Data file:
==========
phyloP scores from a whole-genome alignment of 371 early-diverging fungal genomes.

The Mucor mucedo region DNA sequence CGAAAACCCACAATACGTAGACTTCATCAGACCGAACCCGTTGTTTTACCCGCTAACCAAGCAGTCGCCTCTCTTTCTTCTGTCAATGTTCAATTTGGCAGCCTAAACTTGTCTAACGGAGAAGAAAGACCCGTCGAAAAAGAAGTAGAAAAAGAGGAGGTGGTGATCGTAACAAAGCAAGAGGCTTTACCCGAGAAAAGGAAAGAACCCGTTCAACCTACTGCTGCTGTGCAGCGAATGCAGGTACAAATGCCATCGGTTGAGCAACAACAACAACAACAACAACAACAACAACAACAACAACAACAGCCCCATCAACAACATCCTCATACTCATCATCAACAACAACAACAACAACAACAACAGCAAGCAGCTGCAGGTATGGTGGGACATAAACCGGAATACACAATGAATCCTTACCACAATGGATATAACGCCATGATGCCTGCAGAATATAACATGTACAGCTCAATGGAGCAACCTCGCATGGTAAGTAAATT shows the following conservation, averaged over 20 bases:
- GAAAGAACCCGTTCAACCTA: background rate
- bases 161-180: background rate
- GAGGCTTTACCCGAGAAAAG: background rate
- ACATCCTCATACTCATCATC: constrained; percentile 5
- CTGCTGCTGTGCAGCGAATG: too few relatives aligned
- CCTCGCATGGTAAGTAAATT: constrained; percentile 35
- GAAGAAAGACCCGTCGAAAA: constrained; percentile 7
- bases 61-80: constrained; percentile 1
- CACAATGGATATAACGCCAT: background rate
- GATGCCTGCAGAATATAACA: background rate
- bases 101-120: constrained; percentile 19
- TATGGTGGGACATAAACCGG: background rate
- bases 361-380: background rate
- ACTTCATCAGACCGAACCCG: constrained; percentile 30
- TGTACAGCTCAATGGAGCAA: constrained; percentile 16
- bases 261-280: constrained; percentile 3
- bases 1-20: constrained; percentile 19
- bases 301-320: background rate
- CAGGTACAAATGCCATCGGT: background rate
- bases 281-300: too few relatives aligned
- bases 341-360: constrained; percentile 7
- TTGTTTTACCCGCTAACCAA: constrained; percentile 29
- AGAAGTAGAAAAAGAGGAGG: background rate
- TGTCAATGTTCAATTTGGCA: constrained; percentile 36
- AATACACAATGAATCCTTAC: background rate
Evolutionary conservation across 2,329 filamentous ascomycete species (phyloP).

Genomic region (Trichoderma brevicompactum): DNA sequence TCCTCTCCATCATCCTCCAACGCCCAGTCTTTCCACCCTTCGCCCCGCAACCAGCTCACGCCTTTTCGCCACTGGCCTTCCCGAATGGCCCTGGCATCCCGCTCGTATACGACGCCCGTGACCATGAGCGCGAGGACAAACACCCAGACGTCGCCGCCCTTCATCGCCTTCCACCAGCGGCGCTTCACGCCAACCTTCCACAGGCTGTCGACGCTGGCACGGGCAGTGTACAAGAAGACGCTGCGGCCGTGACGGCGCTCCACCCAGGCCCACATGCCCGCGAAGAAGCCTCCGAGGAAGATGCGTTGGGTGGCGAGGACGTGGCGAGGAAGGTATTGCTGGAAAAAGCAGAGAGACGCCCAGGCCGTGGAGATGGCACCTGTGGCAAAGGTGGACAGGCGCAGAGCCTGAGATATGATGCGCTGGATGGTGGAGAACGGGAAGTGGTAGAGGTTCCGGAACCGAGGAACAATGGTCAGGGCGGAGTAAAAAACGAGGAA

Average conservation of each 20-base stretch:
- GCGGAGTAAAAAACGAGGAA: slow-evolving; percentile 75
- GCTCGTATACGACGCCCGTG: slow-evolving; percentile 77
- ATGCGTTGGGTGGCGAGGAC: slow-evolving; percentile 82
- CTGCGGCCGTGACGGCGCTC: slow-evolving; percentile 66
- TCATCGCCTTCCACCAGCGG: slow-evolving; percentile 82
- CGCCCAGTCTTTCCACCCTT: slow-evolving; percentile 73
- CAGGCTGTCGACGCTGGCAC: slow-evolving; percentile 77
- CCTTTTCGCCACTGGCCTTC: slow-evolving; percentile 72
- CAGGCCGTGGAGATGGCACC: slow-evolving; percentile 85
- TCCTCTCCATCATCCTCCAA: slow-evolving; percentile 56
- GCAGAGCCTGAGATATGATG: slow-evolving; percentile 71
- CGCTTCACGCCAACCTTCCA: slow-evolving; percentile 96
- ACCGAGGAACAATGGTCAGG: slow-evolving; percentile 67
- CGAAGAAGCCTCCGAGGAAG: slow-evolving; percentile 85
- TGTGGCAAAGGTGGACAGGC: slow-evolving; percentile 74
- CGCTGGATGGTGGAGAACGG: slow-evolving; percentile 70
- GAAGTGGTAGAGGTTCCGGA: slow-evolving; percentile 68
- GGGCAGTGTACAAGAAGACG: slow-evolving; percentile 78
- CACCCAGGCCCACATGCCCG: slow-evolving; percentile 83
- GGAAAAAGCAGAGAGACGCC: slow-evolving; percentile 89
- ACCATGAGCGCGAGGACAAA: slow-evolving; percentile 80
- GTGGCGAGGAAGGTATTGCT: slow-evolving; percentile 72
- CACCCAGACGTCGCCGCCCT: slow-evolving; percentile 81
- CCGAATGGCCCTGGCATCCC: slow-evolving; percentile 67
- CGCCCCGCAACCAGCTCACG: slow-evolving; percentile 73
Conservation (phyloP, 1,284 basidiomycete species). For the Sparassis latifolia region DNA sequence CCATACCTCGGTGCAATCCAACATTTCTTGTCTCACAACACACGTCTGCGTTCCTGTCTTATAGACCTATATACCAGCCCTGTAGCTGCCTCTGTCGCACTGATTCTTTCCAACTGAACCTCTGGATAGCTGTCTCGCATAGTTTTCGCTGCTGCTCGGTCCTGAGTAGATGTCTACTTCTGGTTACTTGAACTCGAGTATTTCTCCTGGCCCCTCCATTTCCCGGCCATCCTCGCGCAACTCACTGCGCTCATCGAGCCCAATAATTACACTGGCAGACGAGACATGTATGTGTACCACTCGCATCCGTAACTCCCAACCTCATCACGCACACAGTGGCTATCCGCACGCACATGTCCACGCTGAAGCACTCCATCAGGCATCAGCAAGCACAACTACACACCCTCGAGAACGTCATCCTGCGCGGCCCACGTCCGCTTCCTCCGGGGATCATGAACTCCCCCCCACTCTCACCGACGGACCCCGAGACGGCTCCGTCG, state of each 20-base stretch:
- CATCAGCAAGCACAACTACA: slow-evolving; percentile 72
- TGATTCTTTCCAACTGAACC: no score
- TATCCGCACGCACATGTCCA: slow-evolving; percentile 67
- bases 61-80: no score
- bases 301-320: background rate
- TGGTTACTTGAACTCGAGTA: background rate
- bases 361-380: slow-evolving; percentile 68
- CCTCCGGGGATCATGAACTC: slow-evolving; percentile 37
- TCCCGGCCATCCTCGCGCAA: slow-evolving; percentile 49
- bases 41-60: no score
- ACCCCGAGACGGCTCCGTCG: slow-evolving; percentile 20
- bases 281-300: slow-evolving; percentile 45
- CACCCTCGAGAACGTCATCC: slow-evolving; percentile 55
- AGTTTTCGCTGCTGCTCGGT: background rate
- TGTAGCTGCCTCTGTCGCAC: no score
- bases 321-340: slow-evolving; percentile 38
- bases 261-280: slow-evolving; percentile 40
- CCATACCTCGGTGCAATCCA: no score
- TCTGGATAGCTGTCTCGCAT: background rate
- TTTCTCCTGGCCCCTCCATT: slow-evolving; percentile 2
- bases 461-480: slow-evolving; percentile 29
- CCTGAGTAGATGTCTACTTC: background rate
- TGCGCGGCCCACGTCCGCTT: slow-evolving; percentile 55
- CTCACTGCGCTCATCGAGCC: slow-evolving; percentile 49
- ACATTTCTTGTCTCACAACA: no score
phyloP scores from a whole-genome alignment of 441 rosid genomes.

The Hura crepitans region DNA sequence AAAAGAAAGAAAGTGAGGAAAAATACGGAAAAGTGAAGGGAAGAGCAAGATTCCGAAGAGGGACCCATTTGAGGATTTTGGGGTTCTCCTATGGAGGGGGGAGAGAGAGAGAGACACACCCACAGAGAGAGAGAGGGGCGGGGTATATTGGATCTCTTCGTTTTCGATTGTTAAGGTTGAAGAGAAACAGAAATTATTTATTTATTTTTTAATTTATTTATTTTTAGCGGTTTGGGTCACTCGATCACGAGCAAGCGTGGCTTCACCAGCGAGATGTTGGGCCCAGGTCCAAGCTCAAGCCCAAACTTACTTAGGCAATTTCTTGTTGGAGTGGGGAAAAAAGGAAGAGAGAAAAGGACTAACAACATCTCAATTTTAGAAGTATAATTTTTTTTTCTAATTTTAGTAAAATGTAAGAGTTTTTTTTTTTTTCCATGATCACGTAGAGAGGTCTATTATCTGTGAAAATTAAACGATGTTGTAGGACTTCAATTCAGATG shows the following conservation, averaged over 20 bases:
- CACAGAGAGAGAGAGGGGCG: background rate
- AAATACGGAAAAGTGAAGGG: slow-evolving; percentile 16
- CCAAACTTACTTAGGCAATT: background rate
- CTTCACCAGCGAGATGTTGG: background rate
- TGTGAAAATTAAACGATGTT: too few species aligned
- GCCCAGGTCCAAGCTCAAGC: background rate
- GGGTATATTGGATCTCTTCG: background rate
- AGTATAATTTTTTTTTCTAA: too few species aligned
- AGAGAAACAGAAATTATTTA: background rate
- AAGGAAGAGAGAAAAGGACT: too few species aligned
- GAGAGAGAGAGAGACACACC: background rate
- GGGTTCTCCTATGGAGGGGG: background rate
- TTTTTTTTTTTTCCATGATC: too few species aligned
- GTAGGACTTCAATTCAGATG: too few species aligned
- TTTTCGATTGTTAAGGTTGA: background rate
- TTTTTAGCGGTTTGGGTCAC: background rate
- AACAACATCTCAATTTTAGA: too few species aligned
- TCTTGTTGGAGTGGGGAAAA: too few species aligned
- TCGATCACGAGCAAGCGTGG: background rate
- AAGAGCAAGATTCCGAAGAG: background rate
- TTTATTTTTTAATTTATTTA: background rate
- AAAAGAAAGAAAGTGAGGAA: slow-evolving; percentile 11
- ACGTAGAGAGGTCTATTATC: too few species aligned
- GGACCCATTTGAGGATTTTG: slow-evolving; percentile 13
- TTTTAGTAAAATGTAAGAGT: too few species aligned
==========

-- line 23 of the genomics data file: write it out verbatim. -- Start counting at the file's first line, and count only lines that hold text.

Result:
- bases 341-360: constrained; percentile 7